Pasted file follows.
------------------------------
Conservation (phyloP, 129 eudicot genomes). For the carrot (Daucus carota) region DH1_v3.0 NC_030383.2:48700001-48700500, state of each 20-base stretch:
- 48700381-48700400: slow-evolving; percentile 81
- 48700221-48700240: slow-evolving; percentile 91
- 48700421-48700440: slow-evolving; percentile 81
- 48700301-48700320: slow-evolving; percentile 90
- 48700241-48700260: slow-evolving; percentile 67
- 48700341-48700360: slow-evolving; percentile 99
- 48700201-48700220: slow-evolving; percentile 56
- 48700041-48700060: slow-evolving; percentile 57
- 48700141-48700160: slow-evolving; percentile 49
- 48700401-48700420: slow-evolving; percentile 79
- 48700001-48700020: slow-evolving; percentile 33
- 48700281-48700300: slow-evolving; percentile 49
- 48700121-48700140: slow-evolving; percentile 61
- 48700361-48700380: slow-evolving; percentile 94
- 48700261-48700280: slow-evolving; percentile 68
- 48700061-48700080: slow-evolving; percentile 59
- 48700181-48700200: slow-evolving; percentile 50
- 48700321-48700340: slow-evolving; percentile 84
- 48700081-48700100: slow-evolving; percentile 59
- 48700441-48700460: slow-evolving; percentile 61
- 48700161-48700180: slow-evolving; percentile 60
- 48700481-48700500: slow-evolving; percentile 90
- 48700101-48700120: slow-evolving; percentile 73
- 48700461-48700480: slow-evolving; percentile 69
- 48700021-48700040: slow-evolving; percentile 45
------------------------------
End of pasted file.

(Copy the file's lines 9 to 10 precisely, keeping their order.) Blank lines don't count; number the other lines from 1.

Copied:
- 48700041-48700060: slow-evolving; percentile 57
- 48700141-48700160: slow-evolving; percentile 49